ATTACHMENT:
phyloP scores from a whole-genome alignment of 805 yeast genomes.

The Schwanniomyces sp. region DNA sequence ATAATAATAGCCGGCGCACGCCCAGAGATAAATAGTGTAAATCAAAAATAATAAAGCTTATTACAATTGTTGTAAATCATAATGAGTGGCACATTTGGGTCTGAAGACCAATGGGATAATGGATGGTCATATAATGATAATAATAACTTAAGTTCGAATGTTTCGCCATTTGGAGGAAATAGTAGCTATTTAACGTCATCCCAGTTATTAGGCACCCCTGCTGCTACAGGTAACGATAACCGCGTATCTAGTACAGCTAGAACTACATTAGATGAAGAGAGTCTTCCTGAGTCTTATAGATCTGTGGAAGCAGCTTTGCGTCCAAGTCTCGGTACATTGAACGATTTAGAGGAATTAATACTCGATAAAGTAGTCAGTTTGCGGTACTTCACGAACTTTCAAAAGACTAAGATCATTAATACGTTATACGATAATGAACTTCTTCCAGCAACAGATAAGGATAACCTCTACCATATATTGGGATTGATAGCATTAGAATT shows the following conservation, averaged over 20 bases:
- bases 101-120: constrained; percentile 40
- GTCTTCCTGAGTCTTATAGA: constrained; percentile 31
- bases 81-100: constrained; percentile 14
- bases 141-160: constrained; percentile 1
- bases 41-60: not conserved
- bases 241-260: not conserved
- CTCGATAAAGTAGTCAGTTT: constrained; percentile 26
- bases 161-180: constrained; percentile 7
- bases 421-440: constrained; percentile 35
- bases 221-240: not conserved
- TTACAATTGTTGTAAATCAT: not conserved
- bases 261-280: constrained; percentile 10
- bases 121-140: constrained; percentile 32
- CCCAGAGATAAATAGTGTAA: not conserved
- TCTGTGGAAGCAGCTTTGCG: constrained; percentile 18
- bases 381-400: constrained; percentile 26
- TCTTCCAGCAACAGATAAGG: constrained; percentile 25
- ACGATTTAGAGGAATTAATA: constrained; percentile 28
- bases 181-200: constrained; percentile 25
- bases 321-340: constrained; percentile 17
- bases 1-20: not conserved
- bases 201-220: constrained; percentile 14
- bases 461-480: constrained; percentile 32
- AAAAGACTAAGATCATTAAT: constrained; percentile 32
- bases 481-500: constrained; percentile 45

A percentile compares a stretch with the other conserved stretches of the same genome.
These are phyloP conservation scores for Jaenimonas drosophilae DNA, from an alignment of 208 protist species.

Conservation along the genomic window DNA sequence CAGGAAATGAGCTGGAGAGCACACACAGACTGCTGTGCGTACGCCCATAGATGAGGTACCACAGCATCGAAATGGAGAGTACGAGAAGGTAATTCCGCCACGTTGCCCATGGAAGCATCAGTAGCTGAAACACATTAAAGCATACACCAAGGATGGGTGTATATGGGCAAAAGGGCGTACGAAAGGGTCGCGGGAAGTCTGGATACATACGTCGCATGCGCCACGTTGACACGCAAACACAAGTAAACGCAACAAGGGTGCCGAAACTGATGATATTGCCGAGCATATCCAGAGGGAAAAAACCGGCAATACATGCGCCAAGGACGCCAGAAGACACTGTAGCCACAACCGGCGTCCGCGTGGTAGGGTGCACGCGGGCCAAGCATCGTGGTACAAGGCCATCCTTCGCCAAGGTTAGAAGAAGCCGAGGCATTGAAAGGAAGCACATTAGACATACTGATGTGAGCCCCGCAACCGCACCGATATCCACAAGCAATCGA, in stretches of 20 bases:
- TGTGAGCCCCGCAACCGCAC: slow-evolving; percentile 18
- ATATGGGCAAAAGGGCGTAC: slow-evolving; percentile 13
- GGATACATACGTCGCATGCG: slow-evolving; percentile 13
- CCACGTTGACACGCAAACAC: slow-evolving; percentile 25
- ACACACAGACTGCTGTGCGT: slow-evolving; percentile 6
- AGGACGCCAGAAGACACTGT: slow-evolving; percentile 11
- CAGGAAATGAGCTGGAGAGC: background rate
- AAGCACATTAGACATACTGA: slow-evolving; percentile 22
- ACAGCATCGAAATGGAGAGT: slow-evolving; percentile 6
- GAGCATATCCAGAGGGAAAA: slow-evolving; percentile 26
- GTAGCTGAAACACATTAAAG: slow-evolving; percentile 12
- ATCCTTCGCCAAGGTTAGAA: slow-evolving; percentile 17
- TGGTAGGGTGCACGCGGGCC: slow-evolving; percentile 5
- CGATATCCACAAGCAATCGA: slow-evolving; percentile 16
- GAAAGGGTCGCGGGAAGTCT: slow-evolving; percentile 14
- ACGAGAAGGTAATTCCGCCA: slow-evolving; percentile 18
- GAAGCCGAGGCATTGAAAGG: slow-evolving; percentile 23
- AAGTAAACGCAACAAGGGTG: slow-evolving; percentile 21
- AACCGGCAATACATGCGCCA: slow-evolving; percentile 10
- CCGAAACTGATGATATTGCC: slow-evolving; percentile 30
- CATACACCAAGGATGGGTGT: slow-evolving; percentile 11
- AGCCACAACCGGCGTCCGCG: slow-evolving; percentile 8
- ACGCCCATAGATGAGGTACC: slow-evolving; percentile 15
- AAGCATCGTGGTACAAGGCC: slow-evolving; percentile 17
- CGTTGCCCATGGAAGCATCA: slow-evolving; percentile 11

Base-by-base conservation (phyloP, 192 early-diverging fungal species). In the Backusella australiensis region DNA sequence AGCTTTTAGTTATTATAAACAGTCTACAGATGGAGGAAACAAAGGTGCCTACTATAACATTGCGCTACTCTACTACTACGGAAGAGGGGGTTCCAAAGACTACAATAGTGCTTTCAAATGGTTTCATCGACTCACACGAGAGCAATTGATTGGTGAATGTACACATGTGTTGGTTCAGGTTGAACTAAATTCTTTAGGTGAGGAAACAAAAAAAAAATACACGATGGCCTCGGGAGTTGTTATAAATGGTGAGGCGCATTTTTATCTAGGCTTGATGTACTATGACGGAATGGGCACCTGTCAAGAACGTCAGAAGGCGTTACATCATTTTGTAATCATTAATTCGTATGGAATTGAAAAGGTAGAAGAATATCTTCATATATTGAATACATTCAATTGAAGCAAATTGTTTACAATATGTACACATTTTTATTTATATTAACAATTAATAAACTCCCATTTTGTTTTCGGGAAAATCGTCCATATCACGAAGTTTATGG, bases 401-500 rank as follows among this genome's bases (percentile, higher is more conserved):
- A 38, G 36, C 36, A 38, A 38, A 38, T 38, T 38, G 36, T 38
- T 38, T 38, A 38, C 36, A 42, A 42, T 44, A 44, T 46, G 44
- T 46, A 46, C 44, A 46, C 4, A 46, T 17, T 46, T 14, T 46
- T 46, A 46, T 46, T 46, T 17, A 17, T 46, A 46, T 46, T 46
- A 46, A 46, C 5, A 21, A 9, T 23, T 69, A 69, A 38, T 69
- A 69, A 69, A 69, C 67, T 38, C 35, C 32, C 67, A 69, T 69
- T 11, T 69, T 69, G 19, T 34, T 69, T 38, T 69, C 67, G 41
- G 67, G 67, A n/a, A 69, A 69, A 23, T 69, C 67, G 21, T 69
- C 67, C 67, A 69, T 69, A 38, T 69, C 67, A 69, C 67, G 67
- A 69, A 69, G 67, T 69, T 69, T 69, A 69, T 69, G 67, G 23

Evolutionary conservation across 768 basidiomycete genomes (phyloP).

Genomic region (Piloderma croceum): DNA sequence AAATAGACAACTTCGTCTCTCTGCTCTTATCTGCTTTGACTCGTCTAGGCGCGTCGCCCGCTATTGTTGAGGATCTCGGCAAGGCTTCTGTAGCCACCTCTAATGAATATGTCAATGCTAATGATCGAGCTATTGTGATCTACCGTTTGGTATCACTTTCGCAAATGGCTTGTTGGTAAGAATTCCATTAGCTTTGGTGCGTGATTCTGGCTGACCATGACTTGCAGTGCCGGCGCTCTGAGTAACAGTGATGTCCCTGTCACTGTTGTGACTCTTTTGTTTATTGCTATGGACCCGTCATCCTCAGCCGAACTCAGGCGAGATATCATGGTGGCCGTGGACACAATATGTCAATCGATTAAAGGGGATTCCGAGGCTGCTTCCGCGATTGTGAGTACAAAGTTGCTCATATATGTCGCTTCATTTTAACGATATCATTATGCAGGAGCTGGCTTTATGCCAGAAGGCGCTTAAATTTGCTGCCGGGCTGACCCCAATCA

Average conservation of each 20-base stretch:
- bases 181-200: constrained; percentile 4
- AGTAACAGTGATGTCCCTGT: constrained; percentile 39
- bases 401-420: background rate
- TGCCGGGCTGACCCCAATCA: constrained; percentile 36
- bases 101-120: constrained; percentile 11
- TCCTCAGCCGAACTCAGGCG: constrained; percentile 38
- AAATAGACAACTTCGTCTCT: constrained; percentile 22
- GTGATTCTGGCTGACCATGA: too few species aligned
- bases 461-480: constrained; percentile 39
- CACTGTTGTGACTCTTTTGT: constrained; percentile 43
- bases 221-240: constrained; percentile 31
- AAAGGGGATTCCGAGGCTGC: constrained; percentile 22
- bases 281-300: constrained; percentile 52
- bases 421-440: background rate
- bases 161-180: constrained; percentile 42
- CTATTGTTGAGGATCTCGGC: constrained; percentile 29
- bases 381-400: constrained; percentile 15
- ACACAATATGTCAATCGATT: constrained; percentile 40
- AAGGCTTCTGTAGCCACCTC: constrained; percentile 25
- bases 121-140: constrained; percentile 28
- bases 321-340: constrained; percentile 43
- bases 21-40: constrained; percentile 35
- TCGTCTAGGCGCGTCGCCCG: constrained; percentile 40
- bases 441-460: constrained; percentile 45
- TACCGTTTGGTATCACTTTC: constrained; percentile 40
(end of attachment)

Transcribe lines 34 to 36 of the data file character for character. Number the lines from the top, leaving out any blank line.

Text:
- CCACGTTGACACGCAAACAC: slow-evolving; percentile 25
- ACACACAGACTGCTGTGCGT: slow-evolving; percentile 6
- AGGACGCCAGAAGACACTGT: slow-evolving; percentile 11